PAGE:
Sunday, May 1, 2011

Phil's recommendations for the National Film Registry: Pick # 1: THE TIMES OF HARVEY MILK (1984)-May 1, 2011

Hello, and welcome to a first in a series of film recommendations that I'm planning to submit to the National Film Registry. After viewing the amazing documentary THESE AMAZING SHADOWS a couple of weekends ago, I went to the Registry's website and noticed there were films that the Library of Congress should look into adding. As a result of this discovery, I decided to pick my own film recommendations that fulfills the criteria of the registry of being "culturally, historically, or aesthetically significant," while at the same time choosing films that might have been overlooked due to oversight, or of ignorance of the film's impact on culture and society.

For my first recommendation, I chose one of my favorite documentaries that still, to this day, continues to influence, educate, and enlighten those who view it. A documentary about an extraordinary individual who made history for the gay rights movement, only to be assassinated eleven months after being the first openly gay man to be elected into public office. The documentary I'm talking about is 1984's THE TIMES OF HARVEY MILK.

Original Movie Poster 1984
Directed by Robert Epstein, produced by Richard Schmiechen,  and narrated by Harvey Fierstein, the film chronicles the life and death of Harvey Milk. Born in New York and transplanted to San Francisco in the late 60's, he ran for public office three times before becoming elected onto the Board of Supervisors in 1977. While on the board, he fought for several issues, such as rent control, senior citizens, but the issue he fought for the most were Gay rights. In 1978, he fought against Proposition 6, which would ban all gays and lesbians from teaching in public schools. Shortly after defeating Prop 6, both Milk and Mayor George Miscone were assassinated by Dan White, a fellow Board member who had recently resigned, but was seeking reinstatement. The ramifications of White's actions are still being felt today.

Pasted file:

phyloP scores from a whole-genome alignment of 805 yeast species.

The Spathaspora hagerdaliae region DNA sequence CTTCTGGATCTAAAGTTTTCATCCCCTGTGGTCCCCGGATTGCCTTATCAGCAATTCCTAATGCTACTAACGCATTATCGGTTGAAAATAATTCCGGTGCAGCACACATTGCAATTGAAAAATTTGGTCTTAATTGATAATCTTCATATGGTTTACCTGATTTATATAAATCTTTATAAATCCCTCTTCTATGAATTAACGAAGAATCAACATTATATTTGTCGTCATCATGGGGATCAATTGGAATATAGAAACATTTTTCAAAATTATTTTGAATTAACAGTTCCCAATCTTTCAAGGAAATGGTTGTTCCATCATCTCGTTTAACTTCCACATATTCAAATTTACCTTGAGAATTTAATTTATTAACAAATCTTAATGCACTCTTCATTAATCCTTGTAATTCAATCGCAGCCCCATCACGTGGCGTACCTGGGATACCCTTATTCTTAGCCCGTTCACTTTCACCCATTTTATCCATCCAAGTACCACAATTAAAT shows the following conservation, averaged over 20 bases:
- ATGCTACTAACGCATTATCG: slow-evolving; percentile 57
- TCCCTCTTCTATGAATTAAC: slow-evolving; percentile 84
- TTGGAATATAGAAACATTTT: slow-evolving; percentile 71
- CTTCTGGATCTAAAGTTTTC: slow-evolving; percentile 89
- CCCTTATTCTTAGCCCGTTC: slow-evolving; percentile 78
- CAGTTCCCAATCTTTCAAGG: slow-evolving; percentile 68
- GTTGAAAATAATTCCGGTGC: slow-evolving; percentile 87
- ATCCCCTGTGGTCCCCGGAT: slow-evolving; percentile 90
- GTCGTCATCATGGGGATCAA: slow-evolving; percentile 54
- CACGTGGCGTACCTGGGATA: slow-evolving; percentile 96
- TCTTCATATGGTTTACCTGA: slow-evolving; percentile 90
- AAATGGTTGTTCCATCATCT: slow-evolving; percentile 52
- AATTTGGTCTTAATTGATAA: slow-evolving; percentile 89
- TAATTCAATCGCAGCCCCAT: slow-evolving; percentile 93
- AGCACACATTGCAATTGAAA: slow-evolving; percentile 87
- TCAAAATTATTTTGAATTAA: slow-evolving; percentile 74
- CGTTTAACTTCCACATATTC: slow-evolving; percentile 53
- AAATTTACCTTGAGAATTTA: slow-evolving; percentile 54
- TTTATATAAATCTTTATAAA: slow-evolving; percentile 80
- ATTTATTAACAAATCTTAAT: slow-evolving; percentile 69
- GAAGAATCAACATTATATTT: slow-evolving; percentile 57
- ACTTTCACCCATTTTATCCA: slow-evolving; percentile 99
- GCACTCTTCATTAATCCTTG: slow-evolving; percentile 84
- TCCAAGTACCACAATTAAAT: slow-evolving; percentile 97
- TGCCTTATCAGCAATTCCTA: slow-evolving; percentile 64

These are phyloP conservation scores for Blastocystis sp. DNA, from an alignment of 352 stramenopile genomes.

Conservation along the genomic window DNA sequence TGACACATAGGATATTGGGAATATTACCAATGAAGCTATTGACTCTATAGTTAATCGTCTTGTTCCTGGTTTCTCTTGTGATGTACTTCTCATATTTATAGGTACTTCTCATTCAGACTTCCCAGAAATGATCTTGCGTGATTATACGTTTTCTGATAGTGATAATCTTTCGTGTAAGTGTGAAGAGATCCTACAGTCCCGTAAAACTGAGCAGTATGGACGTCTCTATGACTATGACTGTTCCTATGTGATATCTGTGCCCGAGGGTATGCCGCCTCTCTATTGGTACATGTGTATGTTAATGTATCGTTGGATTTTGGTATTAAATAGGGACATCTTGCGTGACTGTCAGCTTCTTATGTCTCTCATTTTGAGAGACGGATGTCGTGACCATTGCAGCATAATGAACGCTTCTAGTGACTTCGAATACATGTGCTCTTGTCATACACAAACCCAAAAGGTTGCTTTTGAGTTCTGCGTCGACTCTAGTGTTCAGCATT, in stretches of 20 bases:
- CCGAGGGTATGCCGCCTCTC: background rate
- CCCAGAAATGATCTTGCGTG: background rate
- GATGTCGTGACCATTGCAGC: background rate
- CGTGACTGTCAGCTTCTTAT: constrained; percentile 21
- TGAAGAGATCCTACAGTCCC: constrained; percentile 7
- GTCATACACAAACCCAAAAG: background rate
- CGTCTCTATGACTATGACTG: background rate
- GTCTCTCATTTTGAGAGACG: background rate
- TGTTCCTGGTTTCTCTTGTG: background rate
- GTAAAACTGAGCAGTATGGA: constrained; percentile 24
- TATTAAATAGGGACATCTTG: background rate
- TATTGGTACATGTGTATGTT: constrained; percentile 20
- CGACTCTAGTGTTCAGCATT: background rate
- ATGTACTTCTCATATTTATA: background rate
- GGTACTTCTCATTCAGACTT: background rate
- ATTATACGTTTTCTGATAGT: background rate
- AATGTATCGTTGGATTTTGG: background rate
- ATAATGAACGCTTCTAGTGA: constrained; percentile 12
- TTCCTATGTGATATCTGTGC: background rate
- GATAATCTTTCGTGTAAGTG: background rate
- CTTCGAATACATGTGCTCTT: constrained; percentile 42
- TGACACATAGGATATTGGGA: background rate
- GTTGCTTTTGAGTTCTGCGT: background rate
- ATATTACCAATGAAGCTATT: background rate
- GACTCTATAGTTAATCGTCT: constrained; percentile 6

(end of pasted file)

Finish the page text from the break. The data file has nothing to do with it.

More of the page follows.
The interviews in the film from Milk's friends and former employees are very effective. The film was made less than six years after his death, and all who participated were still stunned, shocked, and saddened that their friend was no longer around. White, who only served five and a half years in prison, committed suicide less than two years after being released.

Cover for Criterion's DVD Release 2011
The impact this film has had on society and culture is unmeasurable. It's lasting legacy has influenced the Gay Rights Movement, Gay Activism, on civil rights in general, and on Hollywood. The film won the Oscar for Best Documentary at the Academy Awards in 1984. In the fall of 2008, screenwriter Dustin Lance Black and director Gus Van Sant brought Harvey's story back to the big screen with MILK, starring Sean Penn, whose performance as Harvey would garner him the Best Actor award at the Oscars in 2009. The documentary was also just re-released on DVD and Blu-Ray by the Criterion Collection this year.

THE TIMES OF HARVEY MILK is a film that will forever be remembered as a testimony of how one individual helped make history, and changed the world for the better. Harvey Milk, thanks in large part to the film, will continue inspire people for generations to come. His life, his story, and his contributions will live on forever. This is why the film should be part of the National Film Registry.

To purchase a copy of THE TIMES OF HARVEY MILK on DVD or Blu-Ray, visit the Criterion Collection's website at

To learn more about the National Film Registry, visit their website at

Thanks for reading, and enjoy the show!

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